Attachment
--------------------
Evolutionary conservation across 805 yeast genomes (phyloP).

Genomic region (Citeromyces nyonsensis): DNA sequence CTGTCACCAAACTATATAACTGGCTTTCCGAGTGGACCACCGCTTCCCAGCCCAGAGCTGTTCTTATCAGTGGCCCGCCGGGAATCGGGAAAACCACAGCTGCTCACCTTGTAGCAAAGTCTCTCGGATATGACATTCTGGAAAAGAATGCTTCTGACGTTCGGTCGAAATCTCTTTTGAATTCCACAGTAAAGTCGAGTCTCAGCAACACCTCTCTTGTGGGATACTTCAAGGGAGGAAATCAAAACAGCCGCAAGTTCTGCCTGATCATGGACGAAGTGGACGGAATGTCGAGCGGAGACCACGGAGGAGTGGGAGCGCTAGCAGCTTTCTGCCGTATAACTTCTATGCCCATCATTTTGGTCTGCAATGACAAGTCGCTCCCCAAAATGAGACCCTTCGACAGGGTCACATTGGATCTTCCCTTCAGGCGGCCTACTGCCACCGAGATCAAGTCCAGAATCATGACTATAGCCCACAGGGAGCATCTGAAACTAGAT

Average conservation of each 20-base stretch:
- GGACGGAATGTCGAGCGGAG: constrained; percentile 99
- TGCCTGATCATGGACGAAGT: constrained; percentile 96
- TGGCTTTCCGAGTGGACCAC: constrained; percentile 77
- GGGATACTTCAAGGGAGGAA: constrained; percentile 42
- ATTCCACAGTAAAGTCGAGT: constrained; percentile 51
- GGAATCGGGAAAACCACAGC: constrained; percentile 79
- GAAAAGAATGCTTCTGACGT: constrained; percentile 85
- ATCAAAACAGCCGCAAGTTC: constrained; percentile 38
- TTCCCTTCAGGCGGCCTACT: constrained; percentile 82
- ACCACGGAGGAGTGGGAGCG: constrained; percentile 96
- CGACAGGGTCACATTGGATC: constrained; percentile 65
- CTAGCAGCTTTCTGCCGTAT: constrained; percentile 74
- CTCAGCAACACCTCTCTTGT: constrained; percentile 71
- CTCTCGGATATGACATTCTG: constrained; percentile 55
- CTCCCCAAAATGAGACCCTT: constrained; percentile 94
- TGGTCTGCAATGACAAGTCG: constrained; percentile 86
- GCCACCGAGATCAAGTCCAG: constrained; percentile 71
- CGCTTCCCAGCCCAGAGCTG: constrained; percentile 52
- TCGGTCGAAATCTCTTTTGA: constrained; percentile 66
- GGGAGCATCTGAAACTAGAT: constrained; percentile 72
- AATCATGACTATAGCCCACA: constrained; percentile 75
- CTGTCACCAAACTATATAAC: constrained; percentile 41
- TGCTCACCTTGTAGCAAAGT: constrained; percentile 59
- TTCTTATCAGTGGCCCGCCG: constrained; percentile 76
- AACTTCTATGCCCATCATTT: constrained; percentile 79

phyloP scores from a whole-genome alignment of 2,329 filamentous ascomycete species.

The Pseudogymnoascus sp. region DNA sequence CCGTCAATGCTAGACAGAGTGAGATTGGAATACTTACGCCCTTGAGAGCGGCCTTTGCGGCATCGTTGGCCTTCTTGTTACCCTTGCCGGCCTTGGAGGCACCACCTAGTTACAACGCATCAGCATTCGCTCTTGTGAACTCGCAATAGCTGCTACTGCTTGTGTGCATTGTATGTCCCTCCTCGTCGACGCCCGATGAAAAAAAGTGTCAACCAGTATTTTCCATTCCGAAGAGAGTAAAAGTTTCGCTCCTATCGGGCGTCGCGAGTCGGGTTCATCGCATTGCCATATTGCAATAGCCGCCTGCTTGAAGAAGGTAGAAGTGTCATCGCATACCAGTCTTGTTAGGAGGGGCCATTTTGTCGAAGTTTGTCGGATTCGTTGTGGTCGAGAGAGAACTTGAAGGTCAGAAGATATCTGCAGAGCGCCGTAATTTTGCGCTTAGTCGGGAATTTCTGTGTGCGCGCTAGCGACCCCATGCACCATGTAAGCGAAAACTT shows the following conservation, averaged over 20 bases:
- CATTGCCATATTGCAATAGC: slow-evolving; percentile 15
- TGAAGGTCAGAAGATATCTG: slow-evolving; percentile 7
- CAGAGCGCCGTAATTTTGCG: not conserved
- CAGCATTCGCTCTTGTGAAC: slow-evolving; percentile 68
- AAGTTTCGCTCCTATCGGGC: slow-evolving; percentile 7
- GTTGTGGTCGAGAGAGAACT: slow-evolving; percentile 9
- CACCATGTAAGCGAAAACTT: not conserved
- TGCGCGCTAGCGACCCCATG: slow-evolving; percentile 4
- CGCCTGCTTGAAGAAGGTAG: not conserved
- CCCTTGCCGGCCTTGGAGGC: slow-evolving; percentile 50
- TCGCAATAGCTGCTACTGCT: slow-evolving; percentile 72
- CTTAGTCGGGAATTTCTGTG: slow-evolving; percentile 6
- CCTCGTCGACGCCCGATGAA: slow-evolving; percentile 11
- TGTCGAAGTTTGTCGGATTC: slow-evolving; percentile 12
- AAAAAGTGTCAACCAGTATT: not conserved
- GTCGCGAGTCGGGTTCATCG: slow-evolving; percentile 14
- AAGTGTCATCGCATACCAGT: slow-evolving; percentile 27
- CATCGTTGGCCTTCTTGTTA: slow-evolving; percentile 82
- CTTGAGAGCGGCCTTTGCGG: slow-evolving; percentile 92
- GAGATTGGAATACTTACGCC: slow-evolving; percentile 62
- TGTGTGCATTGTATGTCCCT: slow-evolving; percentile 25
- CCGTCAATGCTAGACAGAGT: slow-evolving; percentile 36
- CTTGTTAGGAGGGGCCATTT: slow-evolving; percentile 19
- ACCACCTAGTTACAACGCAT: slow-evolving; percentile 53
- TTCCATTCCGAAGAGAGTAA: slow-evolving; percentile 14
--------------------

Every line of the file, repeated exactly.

Evolutionary conservation across 805 yeast genomes (phyloP).

Genomic region (Citeromyces nyonsensis): DNA sequence CTGTCACCAAACTATATAACTGGCTTTCCGAGTGGACCACCGCTTCCCAGCCCAGAGCTGTTCTTATCAGTGGCCCGCCGGGAATCGGGAAAACCACAGCTGCTCACCTTGTAGCAAAGTCTCTCGGATATGACATTCTGGAAAAGAATGCTTCTGACGTTCGGTCGAAATCTCTTTTGAATTCCACAGTAAAGTCGAGTCTCAGCAACACCTCTCTTGTGGGATACTTCAAGGGAGGAAATCAAAACAGCCGCAAGTTCTGCCTGATCATGGACGAAGTGGACGGAATGTCGAGCGGAGACCACGGAGGAGTGGGAGCGCTAGCAGCTTTCTGCCGTATAACTTCTATGCCCATCATTTTGGTCTGCAATGACAAGTCGCTCCCCAAAATGAGACCCTTCGACAGGGTCACATTGGATCTTCCCTTCAGGCGGCCTACTGCCACCGAGATCAAGTCCAGAATCATGACTATAGCCCACAGGGAGCATCTGAAACTAGAT

Average conservation of each 20-base stretch:
- GGACGGAATGTCGAGCGGAG: constrained; percentile 99
- TGCCTGATCATGGACGAAGT: constrained; percentile 96
- TGGCTTTCCGAGTGGACCAC: constrained; percentile 77
- GGGATACTTCAAGGGAGGAA: constrained; percentile 42
- ATTCCACAGTAAAGTCGAGT: constrained; percentile 51
- GGAATCGGGAAAACCACAGC: constrained; percentile 79
- GAAAAGAATGCTTCTGACGT: constrained; percentile 85
- ATCAAAACAGCCGCAAGTTC: constrained; percentile 38
- TTCCCTTCAGGCGGCCTACT: constrained; percentile 82
- ACCACGGAGGAGTGGGAGCG: constrained; percentile 96
- CGACAGGGTCACATTGGATC: constrained; percentile 65
- CTAGCAGCTTTCTGCCGTAT: constrained; percentile 74
- CTCAGCAACACCTCTCTTGT: constrained; percentile 71
- CTCTCGGATATGACATTCTG: constrained; percentile 55
- CTCCCCAAAATGAGACCCTT: constrained; percentile 94
- TGGTCTGCAATGACAAGTCG: constrained; percentile 86
- GCCACCGAGATCAAGTCCAG: constrained; percentile 71
- CGCTTCCCAGCCCAGAGCTG: constrained; percentile 52
- TCGGTCGAAATCTCTTTTGA: constrained; percentile 66
- GGGAGCATCTGAAACTAGAT: constrained; percentile 72
- AATCATGACTATAGCCCACA: constrained; percentile 75
- CTGTCACCAAACTATATAAC: constrained; percentile 41
- TGCTCACCTTGTAGCAAAGT: constrained; percentile 59
- TTCTTATCAGTGGCCCGCCG: constrained; percentile 76
- AACTTCTATGCCCATCATTT: constrained; percentile 79

phyloP scores from a whole-genome alignment of 2,329 filamentous ascomycete species.

The Pseudogymnoascus sp. region DNA sequence CCGTCAATGCTAGACAGAGTGAGATTGGAATACTTACGCCCTTGAGAGCGGCCTTTGCGGCATCGTTGGCCTTCTTGTTACCCTTGCCGGCCTTGGAGGCACCACCTAGTTACAACGCATCAGCATTCGCTCTTGTGAACTCGCAATAGCTGCTACTGCTTGTGTGCATTGTATGTCCCTCCTCGTCGACGCCCGATGAAAAAAAGTGTCAACCAGTATTTTCCATTCCGAAGAGAGTAAAAGTTTCGCTCCTATCGGGCGTCGCGAGTCGGGTTCATCGCATTGCCATATTGCAATAGCCGCCTGCTTGAAGAAGGTAGAAGTGTCATCGCATACCAGTCTTGTTAGGAGGGGCCATTTTGTCGAAGTTTGTCGGATTCGTTGTGGTCGAGAGAGAACTTGAAGGTCAGAAGATATCTGCAGAGCGCCGTAATTTTGCGCTTAGTCGGGAATTTCTGTGTGCGCGCTAGCGACCCCATGCACCATGTAAGCGAAAACTT shows the following conservation, averaged over 20 bases:
- CATTGCCATATTGCAATAGC: slow-evolving; percentile 15
- TGAAGGTCAGAAGATATCTG: slow-evolving; percentile 7
- CAGAGCGCCGTAATTTTGCG: not conserved
- CAGCATTCGCTCTTGTGAAC: slow-evolving; percentile 68
- AAGTTTCGCTCCTATCGGGC: slow-evolving; percentile 7
- GTTGTGGTCGAGAGAGAACT: slow-evolving; percentile 9
- CACCATGTAAGCGAAAACTT: not conserved
- TGCGCGCTAGCGACCCCATG: slow-evolving; percentile 4
- CGCCTGCTTGAAGAAGGTAG: not conserved
- CCCTTGCCGGCCTTGGAGGC: slow-evolving; percentile 50
- TCGCAATAGCTGCTACTGCT: slow-evolving; percentile 72
- CTTAGTCGGGAATTTCTGTG: slow-evolving; percentile 6
- CCTCGTCGACGCCCGATGAA: slow-evolving; percentile 11
- TGTCGAAGTTTGTCGGATTC: slow-evolving; percentile 12
- AAAAAGTGTCAACCAGTATT: not conserved
- GTCGCGAGTCGGGTTCATCG: slow-evolving; percentile 14
- AAGTGTCATCGCATACCAGT: slow-evolving; percentile 27
- CATCGTTGGCCTTCTTGTTA: slow-evolving; percentile 82
- CTTGAGAGCGGCCTTTGCGG: slow-evolving; percentile 92
- GAGATTGGAATACTTACGCC: slow-evolving; percentile 62
- TGTGTGCATTGTATGTCCCT: slow-evolving; percentile 25
- CCGTCAATGCTAGACAGAGT: slow-evolving; percentile 36
- CTTGTTAGGAGGGGCCATTT: slow-evolving; percentile 19
- ACCACCTAGTTACAACGCAT: slow-evolving; percentile 53
- TTCCATTCCGAAGAGAGTAA: slow-evolving; percentile 14